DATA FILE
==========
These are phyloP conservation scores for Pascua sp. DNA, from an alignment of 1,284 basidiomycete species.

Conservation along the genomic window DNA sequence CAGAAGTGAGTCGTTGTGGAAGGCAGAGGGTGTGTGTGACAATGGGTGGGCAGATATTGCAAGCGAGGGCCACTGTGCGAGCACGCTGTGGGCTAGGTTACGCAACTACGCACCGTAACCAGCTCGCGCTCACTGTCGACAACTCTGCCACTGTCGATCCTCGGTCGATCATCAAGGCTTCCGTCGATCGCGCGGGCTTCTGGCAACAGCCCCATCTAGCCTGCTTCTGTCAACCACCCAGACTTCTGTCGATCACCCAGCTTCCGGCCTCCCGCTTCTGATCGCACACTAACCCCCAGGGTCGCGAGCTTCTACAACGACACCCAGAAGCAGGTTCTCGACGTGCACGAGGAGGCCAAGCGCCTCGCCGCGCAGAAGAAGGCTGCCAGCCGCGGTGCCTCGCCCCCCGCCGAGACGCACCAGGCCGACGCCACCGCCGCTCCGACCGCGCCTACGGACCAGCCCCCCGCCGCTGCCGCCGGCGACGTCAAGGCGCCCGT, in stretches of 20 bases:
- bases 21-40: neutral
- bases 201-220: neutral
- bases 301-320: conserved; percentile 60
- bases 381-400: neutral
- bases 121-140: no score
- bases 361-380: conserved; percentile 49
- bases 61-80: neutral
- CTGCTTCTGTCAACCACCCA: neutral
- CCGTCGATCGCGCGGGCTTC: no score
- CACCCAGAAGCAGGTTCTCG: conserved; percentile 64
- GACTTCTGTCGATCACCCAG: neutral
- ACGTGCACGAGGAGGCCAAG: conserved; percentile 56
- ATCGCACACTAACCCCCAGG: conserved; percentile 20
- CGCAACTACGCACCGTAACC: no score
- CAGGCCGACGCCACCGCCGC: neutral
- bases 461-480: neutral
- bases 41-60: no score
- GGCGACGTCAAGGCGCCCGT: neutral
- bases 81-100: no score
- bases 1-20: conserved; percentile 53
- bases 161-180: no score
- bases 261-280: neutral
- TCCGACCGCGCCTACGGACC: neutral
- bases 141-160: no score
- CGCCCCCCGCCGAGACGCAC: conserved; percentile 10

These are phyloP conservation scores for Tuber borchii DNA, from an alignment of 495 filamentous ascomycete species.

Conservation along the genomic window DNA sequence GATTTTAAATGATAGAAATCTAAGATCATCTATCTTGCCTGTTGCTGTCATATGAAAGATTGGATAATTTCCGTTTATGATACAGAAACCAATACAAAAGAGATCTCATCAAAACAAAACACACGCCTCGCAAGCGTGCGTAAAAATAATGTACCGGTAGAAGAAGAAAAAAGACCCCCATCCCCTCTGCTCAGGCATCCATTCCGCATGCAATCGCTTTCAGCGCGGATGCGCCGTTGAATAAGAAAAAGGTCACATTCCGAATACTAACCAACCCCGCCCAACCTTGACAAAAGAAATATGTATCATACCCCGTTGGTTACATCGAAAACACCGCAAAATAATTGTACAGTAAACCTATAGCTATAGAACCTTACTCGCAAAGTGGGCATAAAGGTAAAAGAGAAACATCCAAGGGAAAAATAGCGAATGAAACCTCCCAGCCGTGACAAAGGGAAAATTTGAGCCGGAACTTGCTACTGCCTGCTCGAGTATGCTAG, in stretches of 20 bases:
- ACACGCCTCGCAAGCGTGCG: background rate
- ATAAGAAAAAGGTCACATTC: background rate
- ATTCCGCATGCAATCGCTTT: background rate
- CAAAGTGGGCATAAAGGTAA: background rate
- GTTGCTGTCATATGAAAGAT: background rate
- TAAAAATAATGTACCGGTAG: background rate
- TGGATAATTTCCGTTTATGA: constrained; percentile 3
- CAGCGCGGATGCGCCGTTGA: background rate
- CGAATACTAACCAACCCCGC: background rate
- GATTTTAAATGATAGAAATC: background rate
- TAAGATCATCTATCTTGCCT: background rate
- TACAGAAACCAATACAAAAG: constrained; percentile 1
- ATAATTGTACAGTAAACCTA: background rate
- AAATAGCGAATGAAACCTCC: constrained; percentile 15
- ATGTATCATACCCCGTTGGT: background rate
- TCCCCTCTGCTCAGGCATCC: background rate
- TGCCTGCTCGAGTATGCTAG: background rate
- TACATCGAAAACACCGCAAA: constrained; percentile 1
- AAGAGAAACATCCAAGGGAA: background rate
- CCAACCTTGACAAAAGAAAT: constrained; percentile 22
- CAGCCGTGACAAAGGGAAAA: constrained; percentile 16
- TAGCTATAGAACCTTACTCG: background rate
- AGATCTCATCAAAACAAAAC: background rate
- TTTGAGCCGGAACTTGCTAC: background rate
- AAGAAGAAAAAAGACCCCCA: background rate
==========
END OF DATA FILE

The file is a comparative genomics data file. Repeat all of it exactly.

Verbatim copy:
These are phyloP conservation scores for Pascua sp. DNA, from an alignment of 1,284 basidiomycete species.

Conservation along the genomic window DNA sequence CAGAAGTGAGTCGTTGTGGAAGGCAGAGGGTGTGTGTGACAATGGGTGGGCAGATATTGCAAGCGAGGGCCACTGTGCGAGCACGCTGTGGGCTAGGTTACGCAACTACGCACCGTAACCAGCTCGCGCTCACTGTCGACAACTCTGCCACTGTCGATCCTCGGTCGATCATCAAGGCTTCCGTCGATCGCGCGGGCTTCTGGCAACAGCCCCATCTAGCCTGCTTCTGTCAACCACCCAGACTTCTGTCGATCACCCAGCTTCCGGCCTCCCGCTTCTGATCGCACACTAACCCCCAGGGTCGCGAGCTTCTACAACGACACCCAGAAGCAGGTTCTCGACGTGCACGAGGAGGCCAAGCGCCTCGCCGCGCAGAAGAAGGCTGCCAGCCGCGGTGCCTCGCCCCCCGCCGAGACGCACCAGGCCGACGCCACCGCCGCTCCGACCGCGCCTACGGACCAGCCCCCCGCCGCTGCCGCCGGCGACGTCAAGGCGCCCGT, in stretches of 20 bases:
- bases 21-40: neutral
- bases 201-220: neutral
- bases 301-320: conserved; percentile 60
- bases 381-400: neutral
- bases 121-140: no score
- bases 361-380: conserved; percentile 49
- bases 61-80: neutral
- CTGCTTCTGTCAACCACCCA: neutral
- CCGTCGATCGCGCGGGCTTC: no score
- CACCCAGAAGCAGGTTCTCG: conserved; percentile 64
- GACTTCTGTCGATCACCCAG: neutral
- ACGTGCACGAGGAGGCCAAG: conserved; percentile 56
- ATCGCACACTAACCCCCAGG: conserved; percentile 20
- CGCAACTACGCACCGTAACC: no score
- CAGGCCGACGCCACCGCCGC: neutral
- bases 461-480: neutral
- bases 41-60: no score
- GGCGACGTCAAGGCGCCCGT: neutral
- bases 81-100: no score
- bases 1-20: conserved; percentile 53
- bases 161-180: no score
- bases 261-280: neutral
- TCCGACCGCGCCTACGGACC: neutral
- bases 141-160: no score
- CGCCCCCCGCCGAGACGCAC: conserved; percentile 10

These are phyloP conservation scores for Tuber borchii DNA, from an alignment of 495 filamentous ascomycete species.

Conservation along the genomic window DNA sequence GATTTTAAATGATAGAAATCTAAGATCATCTATCTTGCCTGTTGCTGTCATATGAAAGATTGGATAATTTCCGTTTATGATACAGAAACCAATACAAAAGAGATCTCATCAAAACAAAACACACGCCTCGCAAGCGTGCGTAAAAATAATGTACCGGTAGAAGAAGAAAAAAGACCCCCATCCCCTCTGCTCAGGCATCCATTCCGCATGCAATCGCTTTCAGCGCGGATGCGCCGTTGAATAAGAAAAAGGTCACATTCCGAATACTAACCAACCCCGCCCAACCTTGACAAAAGAAATATGTATCATACCCCGTTGGTTACATCGAAAACACCGCAAAATAATTGTACAGTAAACCTATAGCTATAGAACCTTACTCGCAAAGTGGGCATAAAGGTAAAAGAGAAACATCCAAGGGAAAAATAGCGAATGAAACCTCCCAGCCGTGACAAAGGGAAAATTTGAGCCGGAACTTGCTACTGCCTGCTCGAGTATGCTAG, in stretches of 20 bases:
- ACACGCCTCGCAAGCGTGCG: background rate
- ATAAGAAAAAGGTCACATTC: background rate
- ATTCCGCATGCAATCGCTTT: background rate
- CAAAGTGGGCATAAAGGTAA: background rate
- GTTGCTGTCATATGAAAGAT: background rate
- TAAAAATAATGTACCGGTAG: background rate
- TGGATAATTTCCGTTTATGA: constrained; percentile 3
- CAGCGCGGATGCGCCGTTGA: background rate
- CGAATACTAACCAACCCCGC: background rate
- GATTTTAAATGATAGAAATC: background rate
- TAAGATCATCTATCTTGCCT: background rate
- TACAGAAACCAATACAAAAG: constrained; percentile 1
- ATAATTGTACAGTAAACCTA: background rate
- AAATAGCGAATGAAACCTCC: constrained; percentile 15
- ATGTATCATACCCCGTTGGT: background rate
- TCCCCTCTGCTCAGGCATCC: background rate
- TGCCTGCTCGAGTATGCTAG: background rate
- TACATCGAAAACACCGCAAA: constrained; percentile 1
- AAGAGAAACATCCAAGGGAA: background rate
- CCAACCTTGACAAAAGAAAT: constrained; percentile 22
- CAGCCGTGACAAAGGGAAAA: constrained; percentile 16
- TAGCTATAGAACCTTACTCG: background rate
- AGATCTCATCAAAACAAAAC: background rate
- TTTGAGCCGGAACTTGCTAC: background rate
- AAGAAGAAAAAAGACCCCCA: background rate